Do you want to solve the budget crisis, Mayor Adams? Stop uncontrolled immigrant spending

New York City does not have a budget crisis. You have the crisis of a mayor who has no idea how to budget and who thinks that everything – including what should be a dry, routine mid-year budget update – is just another opportunity to try to squeeze money out of Washington for the immigrants.

It’s getting to the point where no one should take anything he says seriously, except that the risk his mismanagement poses to New York City is serious.

This week, Adams got the headlines he wanted with his November update for the current fiscal year, which began July 1. The mayor projects a budget of $8.9 billion. deficit for next summer, up from an estimate of $5.1 billion in June.

“Eric Adams cuts budgets for police, libraries and schools,” the Times wrote.

As agencies will have to cut $1.8 billion, the number of police officers will fall to fewer than 30,000 from more than 34,000 today, a low not seen since 1993. The streets will be dirtier as sanitation workers empty litter boxes less frequently. Children will not be able to visit libraries on Sundays.

and even after After these cuts, the budget deficit remains at $7.1 billion.

Wealthier New Yorkers will have to donate more to charities, on top of the high taxes they already pay for basic public services. “I’m going to need you more than ever to support… organizations like [the Police Athletic League], Robin Hood Foundation and others, the Boys and Girl Scouts. “This is a time when we must all get to work,” Adams implored.

And all because of evil old Joe Biden, who won’t give us money to house 65,000 immigrants.

“The national government must do its part,” the mayor also said on Friday. “This is a national problem. It’s not a New York City problem…. “The national government should pick up the tab and it shouldn’t come off the backs of ordinary New Yorkers.”

The only new crisis, however, is the one the mayor is brewing.

Before this week, in all of New York City’s modern history since our recovery from our 1975 near-bankruptcy, the only mid-year budget crises that arose were the result of external shocks that occurred between the June budget agreement and the November Fall Update. – unforeseen shocks that ruined tax revenues.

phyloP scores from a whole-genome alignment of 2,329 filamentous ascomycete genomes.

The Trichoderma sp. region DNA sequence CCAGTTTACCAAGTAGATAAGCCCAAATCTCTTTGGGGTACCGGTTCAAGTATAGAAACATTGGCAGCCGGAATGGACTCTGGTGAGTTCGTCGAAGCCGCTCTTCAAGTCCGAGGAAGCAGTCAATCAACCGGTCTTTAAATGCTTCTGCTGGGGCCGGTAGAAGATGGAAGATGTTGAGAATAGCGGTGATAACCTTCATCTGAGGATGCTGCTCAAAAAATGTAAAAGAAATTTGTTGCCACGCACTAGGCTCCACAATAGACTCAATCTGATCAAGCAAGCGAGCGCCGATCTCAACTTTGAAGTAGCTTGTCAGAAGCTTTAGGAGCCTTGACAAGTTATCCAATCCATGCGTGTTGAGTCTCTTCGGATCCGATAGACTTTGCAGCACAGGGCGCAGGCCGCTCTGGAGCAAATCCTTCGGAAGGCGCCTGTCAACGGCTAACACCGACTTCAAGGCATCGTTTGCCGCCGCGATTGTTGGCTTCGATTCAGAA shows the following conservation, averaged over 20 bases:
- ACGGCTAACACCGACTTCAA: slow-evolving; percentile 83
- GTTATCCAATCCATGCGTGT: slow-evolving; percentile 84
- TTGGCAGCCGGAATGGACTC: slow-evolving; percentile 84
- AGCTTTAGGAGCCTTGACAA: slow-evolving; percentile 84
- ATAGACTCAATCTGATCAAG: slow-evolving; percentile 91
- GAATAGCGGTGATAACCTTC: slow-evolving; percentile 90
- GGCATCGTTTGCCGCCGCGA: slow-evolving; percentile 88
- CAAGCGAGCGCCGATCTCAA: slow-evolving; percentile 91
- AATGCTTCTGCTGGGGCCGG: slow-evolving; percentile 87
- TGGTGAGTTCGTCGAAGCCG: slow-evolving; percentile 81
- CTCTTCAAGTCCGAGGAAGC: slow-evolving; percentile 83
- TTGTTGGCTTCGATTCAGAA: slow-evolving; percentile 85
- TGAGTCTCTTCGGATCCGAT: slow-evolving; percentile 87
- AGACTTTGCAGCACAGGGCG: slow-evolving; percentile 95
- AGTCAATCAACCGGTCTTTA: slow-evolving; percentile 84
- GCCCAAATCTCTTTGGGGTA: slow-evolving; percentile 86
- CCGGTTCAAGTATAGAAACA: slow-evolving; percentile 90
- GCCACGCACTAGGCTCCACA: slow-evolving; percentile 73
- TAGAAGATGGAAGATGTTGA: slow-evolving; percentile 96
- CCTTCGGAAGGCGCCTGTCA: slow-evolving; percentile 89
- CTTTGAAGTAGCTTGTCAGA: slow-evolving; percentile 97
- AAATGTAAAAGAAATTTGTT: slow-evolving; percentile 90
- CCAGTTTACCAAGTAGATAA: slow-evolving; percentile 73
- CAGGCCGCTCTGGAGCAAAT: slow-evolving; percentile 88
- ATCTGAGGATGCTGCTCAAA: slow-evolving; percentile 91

Those shocks included: the stock market crash of 1987. September 11. The financial crisis of 2008.

This time, tax revenues – at least for the moment – ​​are fine. For the current fiscal year, they are arriving 800 million dollars more than expected. Next fiscal year, they will get $600 million more than projected.

He only What has changed in four and a half months, between June and now, to make this budget a disaster is Adams’ projection of immigrant spending.

In June, the city projected $2.9 billion in “asylum seeker” costs for the current fiscal year, and another $1 billion for the fiscal year that begins next summer.

Shortly after the budget was enacted, the mayor informally He warned New Yorkers that immigrants could cost up to $4 billion a year for three years.

Now, the mayor is ruining these projections. Immigrants will cost a extra 1.3 billion dollars this year, for a total of 4.2 billion dollars, 44% more than the June budget. Immigrants will cost an additional $4.8 billion (!) for the next fiscal year—a whopping nearly five-fold increase from the June projection, for a total of $5.8 billion in new spending that year.

In total, there are 10,000 million dollars worth of immigrants over just two fiscal years, not three, more than double the mayor’s official estimate of $3.9 billion for these two years in the June budget.

The mayor should have known all of this in June and included it in his June budget.

Nothing has changed, in terms of immigrants, since June. At that time50,000 immigrants We were in the shelter of the city, and it went up, up, up. Today, the number has reached 65,000.

This is not a surprise and the mayor should have addressed it fairly in June.

In the absence of a credible explanation from the city council as to why the figures have changed so much in just a few months, when no facts on the ground have changed, the only conclusion is: either the June budget it sent to the city council and, later, to the state…running the Financial Control Board for approval was essentially a fantasy, or this The budget update is a fantasy. Choose your option.

The mayor believes his warnings of apocalyptic doom will prompt Biden to send us billions. They will not; Biden doesn’t care.

One measure of how Adams doesn’t even take himself seriously is his proposal to reduce police to Dinkins-era levels and cut library hours and trash collection. The mayor knows well that New York’s taxpaying population base is more fragile than it has been in three decades, and that any further decline in public safety and services will cause more middle-class and lower-income people to flee. high.

To save a few cents in the short term: your cancellation of new classes at the police academy would save less than three hundred million dollars next year. Reducing garbage collection will save… five million dollars. Reductions in library hours barely reach $20 million a year.

The mayor wants to scare Biden, but he’s only scaring the people he needs to stay here and pay their taxes.

He can solve his entire new budget crisis himself right now: put a firm limit on the amount of money New York will spend on immigrants (keep it at the levels he set in the June budget, even though it was already too high) and do it now. The crisis is over.

Nicole Gelinas is a contributing editor to the Manhattan Institute’s City Journal.

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